Sometimes this tendency manifested itself in small emendations, one being so small that I may well be the only one to have detected it. Although Bernard authored and was proud to claim ownership of the phrase “the clash of civilizations,” in a 1994 revision of his classic 1964 book The Middle East and the West, the word “clash” became “encounter.” When I asked him about the substitution, he said he’d decided “clash” was “too harsh.” This was just after Samuel Huntington had popularized the idea, and I can only surmise that Bernard had heeded the criticism of it, and especially the caveat issued by his friend and admirer, the late Fouad Ajami: “Huntington is wrong. He has underestimated the tenacity of modernity and secularism.” Although Bernard did not abandon or disavow his guiding concept, he continued to interrogate it. (Ajami, for his part, later admitted that Huntington had been right.)
Another example: as we have seen, the key to Bernard’s explanation for the intensity of the “clash” was his insight that the seemingly endless rivalry between Islam and the West was a family feud—fueled precisely by resemblances, not differences. In that light, consider now an unexpected passage at the very close of a 2003 article reiterating this thesis:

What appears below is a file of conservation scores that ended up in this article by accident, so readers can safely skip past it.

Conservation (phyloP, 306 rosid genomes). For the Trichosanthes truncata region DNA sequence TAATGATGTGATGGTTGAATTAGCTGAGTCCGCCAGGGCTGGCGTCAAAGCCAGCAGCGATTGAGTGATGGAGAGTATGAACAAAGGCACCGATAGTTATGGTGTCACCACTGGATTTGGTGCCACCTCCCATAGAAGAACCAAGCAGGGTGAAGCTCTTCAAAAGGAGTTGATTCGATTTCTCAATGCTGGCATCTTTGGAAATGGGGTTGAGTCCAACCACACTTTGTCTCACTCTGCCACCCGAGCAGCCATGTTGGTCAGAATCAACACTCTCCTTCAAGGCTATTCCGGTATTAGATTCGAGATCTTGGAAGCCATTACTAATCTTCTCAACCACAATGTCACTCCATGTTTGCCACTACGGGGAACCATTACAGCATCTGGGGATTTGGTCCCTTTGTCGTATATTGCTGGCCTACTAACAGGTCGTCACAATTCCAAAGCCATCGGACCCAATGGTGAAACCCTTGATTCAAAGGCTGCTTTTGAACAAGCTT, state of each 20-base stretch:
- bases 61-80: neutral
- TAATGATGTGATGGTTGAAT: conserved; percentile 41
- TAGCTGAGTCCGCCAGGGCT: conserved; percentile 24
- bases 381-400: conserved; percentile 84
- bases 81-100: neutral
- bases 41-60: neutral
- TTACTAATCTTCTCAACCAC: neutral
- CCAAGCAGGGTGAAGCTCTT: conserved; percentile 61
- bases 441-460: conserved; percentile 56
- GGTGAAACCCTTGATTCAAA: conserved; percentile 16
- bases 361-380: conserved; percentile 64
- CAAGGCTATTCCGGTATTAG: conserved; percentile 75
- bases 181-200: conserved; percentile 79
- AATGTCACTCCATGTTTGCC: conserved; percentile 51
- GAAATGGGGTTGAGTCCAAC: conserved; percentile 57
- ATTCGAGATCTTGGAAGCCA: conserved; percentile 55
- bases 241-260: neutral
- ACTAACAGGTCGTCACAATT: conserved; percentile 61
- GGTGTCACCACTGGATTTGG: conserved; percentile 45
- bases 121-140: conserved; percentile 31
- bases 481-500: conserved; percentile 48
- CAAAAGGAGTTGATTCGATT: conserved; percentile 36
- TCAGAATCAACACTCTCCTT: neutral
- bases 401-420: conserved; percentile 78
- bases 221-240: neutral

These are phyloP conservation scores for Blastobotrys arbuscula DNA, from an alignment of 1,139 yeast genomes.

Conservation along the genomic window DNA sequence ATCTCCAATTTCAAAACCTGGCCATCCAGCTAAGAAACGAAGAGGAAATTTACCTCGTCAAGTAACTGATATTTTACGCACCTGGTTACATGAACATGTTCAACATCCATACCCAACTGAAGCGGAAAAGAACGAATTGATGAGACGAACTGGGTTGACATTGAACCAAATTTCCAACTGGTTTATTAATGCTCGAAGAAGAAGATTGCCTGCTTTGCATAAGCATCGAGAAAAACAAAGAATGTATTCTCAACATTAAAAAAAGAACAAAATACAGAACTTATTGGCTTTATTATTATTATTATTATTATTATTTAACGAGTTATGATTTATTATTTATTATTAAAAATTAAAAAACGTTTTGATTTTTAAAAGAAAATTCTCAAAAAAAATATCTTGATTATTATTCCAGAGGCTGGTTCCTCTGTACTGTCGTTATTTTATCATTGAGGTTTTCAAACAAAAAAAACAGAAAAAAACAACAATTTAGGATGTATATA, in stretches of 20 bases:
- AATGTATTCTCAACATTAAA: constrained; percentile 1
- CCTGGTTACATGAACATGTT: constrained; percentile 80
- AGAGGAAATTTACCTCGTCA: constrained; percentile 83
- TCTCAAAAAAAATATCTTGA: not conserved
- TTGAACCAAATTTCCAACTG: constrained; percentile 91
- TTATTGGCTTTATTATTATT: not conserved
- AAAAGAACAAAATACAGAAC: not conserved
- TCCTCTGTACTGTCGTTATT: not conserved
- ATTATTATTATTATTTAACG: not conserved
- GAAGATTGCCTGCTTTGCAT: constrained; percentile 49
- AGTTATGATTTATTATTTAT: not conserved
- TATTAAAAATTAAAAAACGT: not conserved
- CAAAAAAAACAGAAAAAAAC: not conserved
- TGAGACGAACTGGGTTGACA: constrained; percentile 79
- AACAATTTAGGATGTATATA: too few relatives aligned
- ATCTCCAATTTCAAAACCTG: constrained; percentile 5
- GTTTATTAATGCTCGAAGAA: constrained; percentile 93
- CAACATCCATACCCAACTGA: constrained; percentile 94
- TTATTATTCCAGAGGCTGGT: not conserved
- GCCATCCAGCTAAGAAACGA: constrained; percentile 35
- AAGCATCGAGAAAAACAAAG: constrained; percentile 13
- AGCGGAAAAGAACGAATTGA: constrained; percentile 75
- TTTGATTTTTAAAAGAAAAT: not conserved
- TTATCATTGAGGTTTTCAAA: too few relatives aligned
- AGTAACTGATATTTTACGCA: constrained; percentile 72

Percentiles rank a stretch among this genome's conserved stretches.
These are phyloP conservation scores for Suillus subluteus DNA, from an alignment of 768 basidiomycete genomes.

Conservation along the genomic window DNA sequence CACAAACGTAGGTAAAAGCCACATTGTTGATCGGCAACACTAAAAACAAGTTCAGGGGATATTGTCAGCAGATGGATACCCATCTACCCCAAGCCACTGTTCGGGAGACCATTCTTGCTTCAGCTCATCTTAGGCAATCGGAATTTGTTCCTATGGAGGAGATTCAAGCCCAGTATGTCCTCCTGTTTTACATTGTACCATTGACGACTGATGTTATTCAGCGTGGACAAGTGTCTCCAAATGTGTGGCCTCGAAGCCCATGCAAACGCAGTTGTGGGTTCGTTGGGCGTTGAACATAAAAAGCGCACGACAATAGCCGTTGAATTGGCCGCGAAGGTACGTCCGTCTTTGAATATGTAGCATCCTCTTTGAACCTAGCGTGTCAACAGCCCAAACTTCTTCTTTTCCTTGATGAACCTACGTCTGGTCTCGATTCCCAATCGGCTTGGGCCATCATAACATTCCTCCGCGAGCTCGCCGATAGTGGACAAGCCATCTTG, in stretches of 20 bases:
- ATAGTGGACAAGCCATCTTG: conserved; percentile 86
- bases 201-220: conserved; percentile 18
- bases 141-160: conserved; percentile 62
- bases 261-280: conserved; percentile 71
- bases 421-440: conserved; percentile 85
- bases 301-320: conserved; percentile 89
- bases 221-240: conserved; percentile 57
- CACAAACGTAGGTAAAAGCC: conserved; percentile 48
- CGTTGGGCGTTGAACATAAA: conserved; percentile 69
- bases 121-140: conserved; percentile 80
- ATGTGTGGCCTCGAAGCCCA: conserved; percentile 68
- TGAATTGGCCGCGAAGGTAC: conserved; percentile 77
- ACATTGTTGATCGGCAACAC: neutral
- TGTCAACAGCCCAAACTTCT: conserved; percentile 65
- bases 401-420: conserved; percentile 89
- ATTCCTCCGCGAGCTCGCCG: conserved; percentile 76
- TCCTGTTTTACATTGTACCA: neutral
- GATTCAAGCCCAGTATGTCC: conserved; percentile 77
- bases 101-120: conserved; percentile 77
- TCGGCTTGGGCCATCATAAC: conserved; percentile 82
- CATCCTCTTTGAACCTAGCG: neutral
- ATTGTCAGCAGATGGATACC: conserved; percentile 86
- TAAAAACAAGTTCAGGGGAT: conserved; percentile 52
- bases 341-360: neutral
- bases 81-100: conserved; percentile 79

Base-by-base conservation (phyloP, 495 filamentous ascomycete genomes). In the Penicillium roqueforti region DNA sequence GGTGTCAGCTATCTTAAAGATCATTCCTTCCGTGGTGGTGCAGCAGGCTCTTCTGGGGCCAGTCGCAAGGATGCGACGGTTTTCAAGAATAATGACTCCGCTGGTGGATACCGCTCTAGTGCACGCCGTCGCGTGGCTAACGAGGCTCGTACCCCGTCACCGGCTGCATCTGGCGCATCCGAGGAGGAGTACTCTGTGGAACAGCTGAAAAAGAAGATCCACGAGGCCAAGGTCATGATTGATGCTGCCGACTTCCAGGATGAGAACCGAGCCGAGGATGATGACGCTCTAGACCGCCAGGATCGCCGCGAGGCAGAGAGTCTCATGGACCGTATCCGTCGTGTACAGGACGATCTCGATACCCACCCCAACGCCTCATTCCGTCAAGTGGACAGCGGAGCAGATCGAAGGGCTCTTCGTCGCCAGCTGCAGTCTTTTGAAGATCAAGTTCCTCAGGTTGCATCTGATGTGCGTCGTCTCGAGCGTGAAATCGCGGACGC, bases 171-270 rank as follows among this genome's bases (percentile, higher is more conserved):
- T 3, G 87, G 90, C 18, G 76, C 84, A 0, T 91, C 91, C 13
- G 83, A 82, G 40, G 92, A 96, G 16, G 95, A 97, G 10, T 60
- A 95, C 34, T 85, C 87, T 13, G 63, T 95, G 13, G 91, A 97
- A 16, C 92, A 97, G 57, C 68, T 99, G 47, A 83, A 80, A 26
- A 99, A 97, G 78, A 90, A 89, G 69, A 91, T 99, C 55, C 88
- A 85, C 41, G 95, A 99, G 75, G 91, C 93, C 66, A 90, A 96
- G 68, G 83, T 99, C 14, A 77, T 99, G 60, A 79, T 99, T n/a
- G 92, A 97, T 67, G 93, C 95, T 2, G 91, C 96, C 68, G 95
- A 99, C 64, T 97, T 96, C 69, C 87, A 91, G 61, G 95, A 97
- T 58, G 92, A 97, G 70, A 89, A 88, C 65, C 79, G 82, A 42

The clash between these two religiously defined civilizations results not only from their differences but also from their resemblances—and in these there may even be some hope for better future understanding [emphasis added].
What, we must ask, explained this sudden hope that a pattern of hostile relations, established 1,400 years ago, might yet be broken—and for the very same reason that, in Bernard’s well-known view, it had remained unbroken?